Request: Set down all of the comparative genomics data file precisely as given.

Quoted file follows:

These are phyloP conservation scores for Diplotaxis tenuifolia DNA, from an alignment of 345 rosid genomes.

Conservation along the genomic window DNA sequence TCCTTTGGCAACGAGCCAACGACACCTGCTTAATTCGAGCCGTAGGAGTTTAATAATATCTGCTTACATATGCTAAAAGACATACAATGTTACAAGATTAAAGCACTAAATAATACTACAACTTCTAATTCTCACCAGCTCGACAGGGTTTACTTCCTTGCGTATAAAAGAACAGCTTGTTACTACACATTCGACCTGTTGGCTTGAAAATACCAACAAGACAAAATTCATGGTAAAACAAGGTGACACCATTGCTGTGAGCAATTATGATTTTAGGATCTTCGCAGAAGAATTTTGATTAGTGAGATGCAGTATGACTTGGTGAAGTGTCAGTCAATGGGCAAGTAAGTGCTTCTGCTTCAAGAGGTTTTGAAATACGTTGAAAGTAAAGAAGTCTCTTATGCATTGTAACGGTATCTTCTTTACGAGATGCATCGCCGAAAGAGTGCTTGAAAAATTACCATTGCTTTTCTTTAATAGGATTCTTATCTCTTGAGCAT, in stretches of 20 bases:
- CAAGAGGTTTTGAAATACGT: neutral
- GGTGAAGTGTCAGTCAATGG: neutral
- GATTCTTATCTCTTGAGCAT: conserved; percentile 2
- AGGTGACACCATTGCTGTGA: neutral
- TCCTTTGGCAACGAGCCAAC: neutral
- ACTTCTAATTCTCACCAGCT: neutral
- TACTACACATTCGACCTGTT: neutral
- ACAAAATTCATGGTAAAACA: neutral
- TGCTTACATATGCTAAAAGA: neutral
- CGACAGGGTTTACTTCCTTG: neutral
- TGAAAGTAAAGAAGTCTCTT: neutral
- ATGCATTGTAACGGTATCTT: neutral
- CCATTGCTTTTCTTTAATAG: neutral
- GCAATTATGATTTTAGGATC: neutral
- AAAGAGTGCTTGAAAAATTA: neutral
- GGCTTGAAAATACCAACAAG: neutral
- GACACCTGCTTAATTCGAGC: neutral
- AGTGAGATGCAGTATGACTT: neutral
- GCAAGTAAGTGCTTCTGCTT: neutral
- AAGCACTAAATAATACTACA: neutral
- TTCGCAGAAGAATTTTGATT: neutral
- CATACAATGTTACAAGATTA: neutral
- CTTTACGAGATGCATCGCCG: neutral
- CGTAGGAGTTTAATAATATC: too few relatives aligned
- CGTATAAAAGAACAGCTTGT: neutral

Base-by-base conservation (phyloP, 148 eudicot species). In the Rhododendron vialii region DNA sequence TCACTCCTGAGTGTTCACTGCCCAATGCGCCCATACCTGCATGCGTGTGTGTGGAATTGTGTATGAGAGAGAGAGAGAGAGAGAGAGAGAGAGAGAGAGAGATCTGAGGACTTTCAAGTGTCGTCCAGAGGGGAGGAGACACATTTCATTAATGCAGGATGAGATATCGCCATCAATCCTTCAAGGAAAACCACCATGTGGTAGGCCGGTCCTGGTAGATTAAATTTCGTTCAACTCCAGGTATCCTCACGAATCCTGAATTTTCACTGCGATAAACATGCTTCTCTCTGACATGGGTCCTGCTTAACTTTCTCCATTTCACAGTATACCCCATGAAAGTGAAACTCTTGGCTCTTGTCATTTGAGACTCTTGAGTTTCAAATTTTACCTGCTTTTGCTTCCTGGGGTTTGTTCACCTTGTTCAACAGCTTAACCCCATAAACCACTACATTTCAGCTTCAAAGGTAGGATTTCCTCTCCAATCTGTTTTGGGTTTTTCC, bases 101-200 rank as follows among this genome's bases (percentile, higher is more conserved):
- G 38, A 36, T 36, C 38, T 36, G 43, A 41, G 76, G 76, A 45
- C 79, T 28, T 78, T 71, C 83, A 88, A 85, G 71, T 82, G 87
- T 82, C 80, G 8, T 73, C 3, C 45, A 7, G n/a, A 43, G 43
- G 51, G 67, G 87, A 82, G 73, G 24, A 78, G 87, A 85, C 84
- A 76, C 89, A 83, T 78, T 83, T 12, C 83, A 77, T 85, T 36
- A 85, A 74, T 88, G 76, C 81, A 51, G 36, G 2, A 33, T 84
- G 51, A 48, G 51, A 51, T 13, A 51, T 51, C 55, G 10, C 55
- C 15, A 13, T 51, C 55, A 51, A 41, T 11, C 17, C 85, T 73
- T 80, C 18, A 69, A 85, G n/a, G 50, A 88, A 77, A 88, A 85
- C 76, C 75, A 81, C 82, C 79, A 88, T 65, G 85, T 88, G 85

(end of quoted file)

These are phyloP conservation scores for Diplotaxis tenuifolia DNA, from an alignment of 345 rosid genomes.

Conservation along the genomic window DNA sequence TCCTTTGGCAACGAGCCAACGACACCTGCTTAATTCGAGCCGTAGGAGTTTAATAATATCTGCTTACATATGCTAAAAGACATACAATGTTACAAGATTAAAGCACTAAATAATACTACAACTTCTAATTCTCACCAGCTCGACAGGGTTTACTTCCTTGCGTATAAAAGAACAGCTTGTTACTACACATTCGACCTGTTGGCTTGAAAATACCAACAAGACAAAATTCATGGTAAAACAAGGTGACACCATTGCTGTGAGCAATTATGATTTTAGGATCTTCGCAGAAGAATTTTGATTAGTGAGATGCAGTATGACTTGGTGAAGTGTCAGTCAATGGGCAAGTAAGTGCTTCTGCTTCAAGAGGTTTTGAAATACGTTGAAAGTAAAGAAGTCTCTTATGCATTGTAACGGTATCTTCTTTACGAGATGCATCGCCGAAAGAGTGCTTGAAAAATTACCATTGCTTTTCTTTAATAGGATTCTTATCTCTTGAGCAT, in stretches of 20 bases:
- CAAGAGGTTTTGAAATACGT: neutral
- GGTGAAGTGTCAGTCAATGG: neutral
- GATTCTTATCTCTTGAGCAT: conserved; percentile 2
- AGGTGACACCATTGCTGTGA: neutral
- TCCTTTGGCAACGAGCCAAC: neutral
- ACTTCTAATTCTCACCAGCT: neutral
- TACTACACATTCGACCTGTT: neutral
- ACAAAATTCATGGTAAAACA: neutral
- TGCTTACATATGCTAAAAGA: neutral
- CGACAGGGTTTACTTCCTTG: neutral
- TGAAAGTAAAGAAGTCTCTT: neutral
- ATGCATTGTAACGGTATCTT: neutral
- CCATTGCTTTTCTTTAATAG: neutral
- GCAATTATGATTTTAGGATC: neutral
- AAAGAGTGCTTGAAAAATTA: neutral
- GGCTTGAAAATACCAACAAG: neutral
- GACACCTGCTTAATTCGAGC: neutral
- AGTGAGATGCAGTATGACTT: neutral
- GCAAGTAAGTGCTTCTGCTT: neutral
- AAGCACTAAATAATACTACA: neutral
- TTCGCAGAAGAATTTTGATT: neutral
- CATACAATGTTACAAGATTA: neutral
- CTTTACGAGATGCATCGCCG: neutral
- CGTAGGAGTTTAATAATATC: too few relatives aligned
- CGTATAAAAGAACAGCTTGT: neutral

Base-by-base conservation (phyloP, 148 eudicot species). In the Rhododendron vialii region DNA sequence TCACTCCTGAGTGTTCACTGCCCAATGCGCCCATACCTGCATGCGTGTGTGTGGAATTGTGTATGAGAGAGAGAGAGAGAGAGAGAGAGAGAGAGAGAGAGATCTGAGGACTTTCAAGTGTCGTCCAGAGGGGAGGAGACACATTTCATTAATGCAGGATGAGATATCGCCATCAATCCTTCAAGGAAAACCACCATGTGGTAGGCCGGTCCTGGTAGATTAAATTTCGTTCAACTCCAGGTATCCTCACGAATCCTGAATTTTCACTGCGATAAACATGCTTCTCTCTGACATGGGTCCTGCTTAACTTTCTCCATTTCACAGTATACCCCATGAAAGTGAAACTCTTGGCTCTTGTCATTTGAGACTCTTGAGTTTCAAATTTTACCTGCTTTTGCTTCCTGGGGTTTGTTCACCTTGTTCAACAGCTTAACCCCATAAACCACTACATTTCAGCTTCAAAGGTAGGATTTCCTCTCCAATCTGTTTTGGGTTTTTCC, bases 101-200 rank as follows among this genome's bases (percentile, higher is more conserved):
- G 38, A 36, T 36, C 38, T 36, G 43, A 41, G 76, G 76, A 45
- C 79, T 28, T 78, T 71, C 83, A 88, A 85, G 71, T 82, G 87
- T 82, C 80, G 8, T 73, C 3, C 45, A 7, G n/a, A 43, G 43
- G 51, G 67, G 87, A 82, G 73, G 24, A 78, G 87, A 85, C 84
- A 76, C 89, A 83, T 78, T 83, T 12, C 83, A 77, T 85, T 36
- A 85, A 74, T 88, G 76, C 81, A 51, G 36, G 2, A 33, T 84
- G 51, A 48, G 51, A 51, T 13, A 51, T 51, C 55, G 10, C 55
- C 15, A 13, T 51, C 55, A 51, A 41, T 11, C 17, C 85, T 73
- T 80, C 18, A 69, A 85, G n/a, G 50, A 88, A 77, A 88, A 85
- C 76, C 75, A 81, C 82, C 79, A 88, T 65, G 85, T 88, G 85